State ex Rel. Kellett
v.
Johnson

Not overruled or negatively treated on appealinfoCoverage
Supreme Court of Missouri, Division OneMay 27, 1932
330 Mo. 452 (Mo. 1932)
330 Mo. 45250 S.W.2d 121

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May 27, 1932.

1. MUNICIPAL CORPORATIONS: Limit of Indebtedness. A city of not more than thirty thousand inhabitants, whose indebtedness does not exceed five per cent of the valuation of the taxable property therein, may, under Section 12a, Article 10, of the Constitution incur an additional indebtedness of not exceeding ten per cent of such valuation for the purpose of acquiring waterworks and an ice plant. [Secs. 12 and 12a, Art. 10, of the Const. of Mo.]

2. ____: ____: Property not Benefited. The fact that a waterworks system authorized by a vote under Section 12a, Article 10, did not extend to every part of the city would not make void a tax levy on lots in the city which were not served by the fire protection of the waterworks.

3. ____: ____: Vote. For a city to acquire waterworks by the vote of the people under Section 12a, Article 10, of the Constitution, requires the assent of two-thirds of the voters voting at the election, not two-thirds of the qualified voters of the city.

Appeal from Oregon Circuit Court. — Hon. E.P. Dorris, Judge.

AFFIRMED.

Barton Moberly for appellant.

Article 10, Section 12a, of the Constitution of the State of Missouri, and the law passed as an enabling act provides: "that any city containing not more than 30,000 with the assent of two-thirds of the voters, may be allowed to become indebted for waterworks and ice plant in a sum not exceeding ten per cent of the assessed valuation of the property of said city." The total assessed valuation of the property in the city of Thayer, Missouri, was $689,585. Under said section the limit of the indebtedness for the purpose mentioned, should have not exceeded $68,958.50. Sheifler v. School Dist., 291 S.W. 136; State ex rel. Chillicothe v. Wilder, 98 S.W. 465, the court holds that a city cannot exceed the constitutional limit for that purpose. Also, see, State ex rel. v. Hackman, 274 Mo. 571, also, 275 Mo. 534, in which this court has repeatedly held, along the same line.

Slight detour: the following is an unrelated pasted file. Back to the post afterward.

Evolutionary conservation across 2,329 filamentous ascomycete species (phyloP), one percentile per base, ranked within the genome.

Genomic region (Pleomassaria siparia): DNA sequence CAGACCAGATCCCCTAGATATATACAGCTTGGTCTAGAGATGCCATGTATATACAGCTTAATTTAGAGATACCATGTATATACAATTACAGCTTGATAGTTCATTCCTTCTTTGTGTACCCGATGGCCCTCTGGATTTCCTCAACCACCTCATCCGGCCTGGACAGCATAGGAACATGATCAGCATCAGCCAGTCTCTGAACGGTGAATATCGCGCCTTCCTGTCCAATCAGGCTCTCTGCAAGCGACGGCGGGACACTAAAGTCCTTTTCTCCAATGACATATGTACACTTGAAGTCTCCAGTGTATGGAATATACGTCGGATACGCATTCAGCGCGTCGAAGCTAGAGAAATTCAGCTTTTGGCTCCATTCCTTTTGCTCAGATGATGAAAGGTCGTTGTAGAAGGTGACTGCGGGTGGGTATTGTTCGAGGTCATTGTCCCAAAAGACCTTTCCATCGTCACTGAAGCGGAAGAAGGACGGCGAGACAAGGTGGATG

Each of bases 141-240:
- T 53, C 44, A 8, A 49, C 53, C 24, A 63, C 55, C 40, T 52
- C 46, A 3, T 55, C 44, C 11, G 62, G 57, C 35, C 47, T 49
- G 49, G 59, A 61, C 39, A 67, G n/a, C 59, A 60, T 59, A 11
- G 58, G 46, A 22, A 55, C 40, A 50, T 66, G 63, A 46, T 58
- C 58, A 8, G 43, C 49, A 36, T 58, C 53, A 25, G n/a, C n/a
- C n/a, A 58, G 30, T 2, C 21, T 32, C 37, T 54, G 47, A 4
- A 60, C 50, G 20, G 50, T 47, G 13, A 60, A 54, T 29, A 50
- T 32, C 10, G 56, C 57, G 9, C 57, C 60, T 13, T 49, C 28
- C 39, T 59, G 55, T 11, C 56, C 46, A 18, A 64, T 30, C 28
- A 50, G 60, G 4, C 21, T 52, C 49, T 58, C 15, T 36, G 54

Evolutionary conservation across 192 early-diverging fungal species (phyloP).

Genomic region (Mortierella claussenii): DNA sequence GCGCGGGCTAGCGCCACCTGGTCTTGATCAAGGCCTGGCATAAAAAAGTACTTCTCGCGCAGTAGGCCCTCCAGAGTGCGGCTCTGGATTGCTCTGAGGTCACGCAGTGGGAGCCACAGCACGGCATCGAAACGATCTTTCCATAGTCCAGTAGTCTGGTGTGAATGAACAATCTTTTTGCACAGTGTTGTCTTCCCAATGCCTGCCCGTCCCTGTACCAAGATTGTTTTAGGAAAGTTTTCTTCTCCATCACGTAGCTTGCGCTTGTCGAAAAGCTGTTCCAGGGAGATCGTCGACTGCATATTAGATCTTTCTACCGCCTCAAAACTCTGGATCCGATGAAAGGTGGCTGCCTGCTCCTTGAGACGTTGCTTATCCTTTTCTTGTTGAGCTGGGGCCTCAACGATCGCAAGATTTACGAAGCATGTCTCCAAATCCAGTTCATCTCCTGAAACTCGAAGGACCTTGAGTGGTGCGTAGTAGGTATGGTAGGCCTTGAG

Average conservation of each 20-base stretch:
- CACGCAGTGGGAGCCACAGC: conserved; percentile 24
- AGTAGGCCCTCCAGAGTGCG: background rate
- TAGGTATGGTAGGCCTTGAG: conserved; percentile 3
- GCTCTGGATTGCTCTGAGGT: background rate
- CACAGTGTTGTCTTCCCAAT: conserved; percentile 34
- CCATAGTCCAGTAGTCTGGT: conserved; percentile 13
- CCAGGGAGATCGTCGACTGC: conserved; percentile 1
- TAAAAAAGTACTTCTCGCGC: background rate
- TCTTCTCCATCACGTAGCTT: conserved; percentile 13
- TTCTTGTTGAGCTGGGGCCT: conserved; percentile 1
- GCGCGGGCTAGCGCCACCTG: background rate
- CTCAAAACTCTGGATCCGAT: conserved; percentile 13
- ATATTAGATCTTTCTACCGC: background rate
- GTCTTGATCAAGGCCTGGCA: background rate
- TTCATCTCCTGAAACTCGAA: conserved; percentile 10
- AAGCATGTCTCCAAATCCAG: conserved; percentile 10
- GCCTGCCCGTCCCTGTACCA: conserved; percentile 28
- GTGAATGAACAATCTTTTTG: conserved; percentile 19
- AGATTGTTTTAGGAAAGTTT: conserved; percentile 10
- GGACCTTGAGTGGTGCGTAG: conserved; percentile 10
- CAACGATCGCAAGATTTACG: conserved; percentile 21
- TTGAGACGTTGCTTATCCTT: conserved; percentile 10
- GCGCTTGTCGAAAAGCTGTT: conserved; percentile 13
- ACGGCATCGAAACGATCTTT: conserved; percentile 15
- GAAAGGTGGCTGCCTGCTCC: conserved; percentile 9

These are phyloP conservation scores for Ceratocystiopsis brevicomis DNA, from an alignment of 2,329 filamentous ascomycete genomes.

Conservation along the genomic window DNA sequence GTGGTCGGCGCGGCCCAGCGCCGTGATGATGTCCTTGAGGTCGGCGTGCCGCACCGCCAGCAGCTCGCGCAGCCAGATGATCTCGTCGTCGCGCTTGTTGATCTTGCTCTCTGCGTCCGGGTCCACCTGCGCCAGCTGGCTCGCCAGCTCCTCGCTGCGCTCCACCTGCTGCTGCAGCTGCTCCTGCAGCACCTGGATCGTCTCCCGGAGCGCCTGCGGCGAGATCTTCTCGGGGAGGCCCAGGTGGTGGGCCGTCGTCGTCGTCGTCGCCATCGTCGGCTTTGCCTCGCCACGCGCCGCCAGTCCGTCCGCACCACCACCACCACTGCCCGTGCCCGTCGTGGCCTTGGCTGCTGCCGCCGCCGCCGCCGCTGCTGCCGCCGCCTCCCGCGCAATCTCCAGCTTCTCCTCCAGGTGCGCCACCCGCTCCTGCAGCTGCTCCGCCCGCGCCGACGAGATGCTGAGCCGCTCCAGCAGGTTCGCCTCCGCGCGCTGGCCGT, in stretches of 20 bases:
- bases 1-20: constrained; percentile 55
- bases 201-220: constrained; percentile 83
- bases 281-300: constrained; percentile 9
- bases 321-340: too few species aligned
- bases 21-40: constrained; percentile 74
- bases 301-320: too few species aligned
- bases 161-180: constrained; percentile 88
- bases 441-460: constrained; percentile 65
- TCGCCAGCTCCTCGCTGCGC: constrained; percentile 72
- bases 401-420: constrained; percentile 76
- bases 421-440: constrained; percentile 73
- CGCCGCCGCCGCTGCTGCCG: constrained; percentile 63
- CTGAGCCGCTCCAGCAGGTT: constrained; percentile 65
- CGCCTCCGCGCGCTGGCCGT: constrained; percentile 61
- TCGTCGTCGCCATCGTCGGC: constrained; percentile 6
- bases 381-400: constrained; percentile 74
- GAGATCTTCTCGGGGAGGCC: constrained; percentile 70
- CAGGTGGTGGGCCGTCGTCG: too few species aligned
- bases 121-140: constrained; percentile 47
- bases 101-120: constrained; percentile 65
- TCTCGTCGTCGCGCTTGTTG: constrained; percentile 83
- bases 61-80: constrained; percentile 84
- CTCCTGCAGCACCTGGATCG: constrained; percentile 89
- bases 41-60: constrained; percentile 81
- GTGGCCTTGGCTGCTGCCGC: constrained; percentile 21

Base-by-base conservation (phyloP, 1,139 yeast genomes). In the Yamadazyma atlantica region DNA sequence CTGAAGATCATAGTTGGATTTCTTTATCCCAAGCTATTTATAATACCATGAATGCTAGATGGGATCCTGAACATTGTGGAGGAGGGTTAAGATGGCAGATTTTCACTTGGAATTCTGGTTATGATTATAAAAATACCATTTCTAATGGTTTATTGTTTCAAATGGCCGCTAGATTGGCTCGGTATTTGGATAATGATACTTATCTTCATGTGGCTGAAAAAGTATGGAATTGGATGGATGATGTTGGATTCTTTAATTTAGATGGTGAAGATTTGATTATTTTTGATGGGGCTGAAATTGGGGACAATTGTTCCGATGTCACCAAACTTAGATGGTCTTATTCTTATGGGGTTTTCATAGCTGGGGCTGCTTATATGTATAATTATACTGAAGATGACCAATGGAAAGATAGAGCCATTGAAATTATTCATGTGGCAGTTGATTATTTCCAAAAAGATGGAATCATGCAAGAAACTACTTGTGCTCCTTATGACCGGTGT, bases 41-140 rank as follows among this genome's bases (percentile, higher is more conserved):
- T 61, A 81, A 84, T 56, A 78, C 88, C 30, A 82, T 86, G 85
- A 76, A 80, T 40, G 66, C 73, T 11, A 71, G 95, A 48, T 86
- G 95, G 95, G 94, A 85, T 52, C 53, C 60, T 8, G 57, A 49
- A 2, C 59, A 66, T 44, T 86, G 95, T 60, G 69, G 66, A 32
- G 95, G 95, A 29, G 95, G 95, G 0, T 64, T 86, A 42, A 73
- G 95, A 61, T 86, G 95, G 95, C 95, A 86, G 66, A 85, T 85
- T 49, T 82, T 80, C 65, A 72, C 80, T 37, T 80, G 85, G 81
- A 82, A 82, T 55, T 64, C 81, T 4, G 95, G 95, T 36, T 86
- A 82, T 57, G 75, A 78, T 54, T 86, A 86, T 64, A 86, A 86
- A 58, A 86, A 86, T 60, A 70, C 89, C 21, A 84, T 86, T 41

H.D. Green, Jr., for respondent.

(1) The provisions of the Constitution and statutes relating thereto does not mean such proposition must receive a vote of two-thirds of all the legal voters of the city but only two-thirds of those voting at an election. Sec. 12a, Art. 10, Constitution of Missouri; State ex rel. Sikeston v. Thompson, 31 S.W.2d 49; State ex rel. Kansas City v. Orear, 210 S.W. 392; Franklin v. School District, 271 Mo. 585. (2) Since the amendment of Section 12a, Article 10 of the Constitution of Missouri in 1920, the provisions of the Constitution provides that a city with the population of Thayer, Missouri, may become indebted for the purpose of purchasing or constructing waterworks, ice plants, etc., in a larger amount than specified in Sec. 12 of Art. 10, not exceeding an additional ten per cent. (3) Since the construction or purchase of municipal waterworks and ice plant is for a public purpose it is mandatory on a city proceeding under the provisions of the Constitution to levy a tax for the above purposes on all property in said city. Sec. 12a, Art. 10, Constitution of Mo. (4) And because waterworks system is not extended to every part of city would not make the levy of taxes void as to appellant's property. Sec. 12a, Art. 10, Constitution of Mo.; 44 C.J. 1283.


Thayer is a city of the fourth class. It held an election on January 8, 1924, to test the sense of its qualified voters on a proposition to issue bonds to amount of $75,000 for the purpose of acquiring waterworks and an ice plant. It is conceded that when the election was held the city had a population of 1738, more than 450 of which number were qualified voters, that 300 votes were cast in favor of the proposition and 132 against it, and that the city's assessed valuation ascertained by the assessment next before the last assessment for State and county purposes previous to the incurring of this indebtedness was $689,585. This is a suit for taxes duly levied after the proposition was declared carried against certain real estate subject thereto because of such indebtedness, and defendant has appealed from an adverse judgment.

This indebtedness was incurred under Section 7400, Revised Statutes 1929 (Laws 1921, 1st Ex. Sess., p. 118) which enables any city containing not more than 30,000 inhabitants, with the assent of two-thirds of the voters thereof voting at an election to be held for that purpose, "to become indebted in a larger amount than specified in Section 12 of Article 10 of the Constitution of this State, not exceeding an additional ten per centum on the value of the taxable property therein, for the purpose of purchasing or constructing waterworks, ice plants," etc.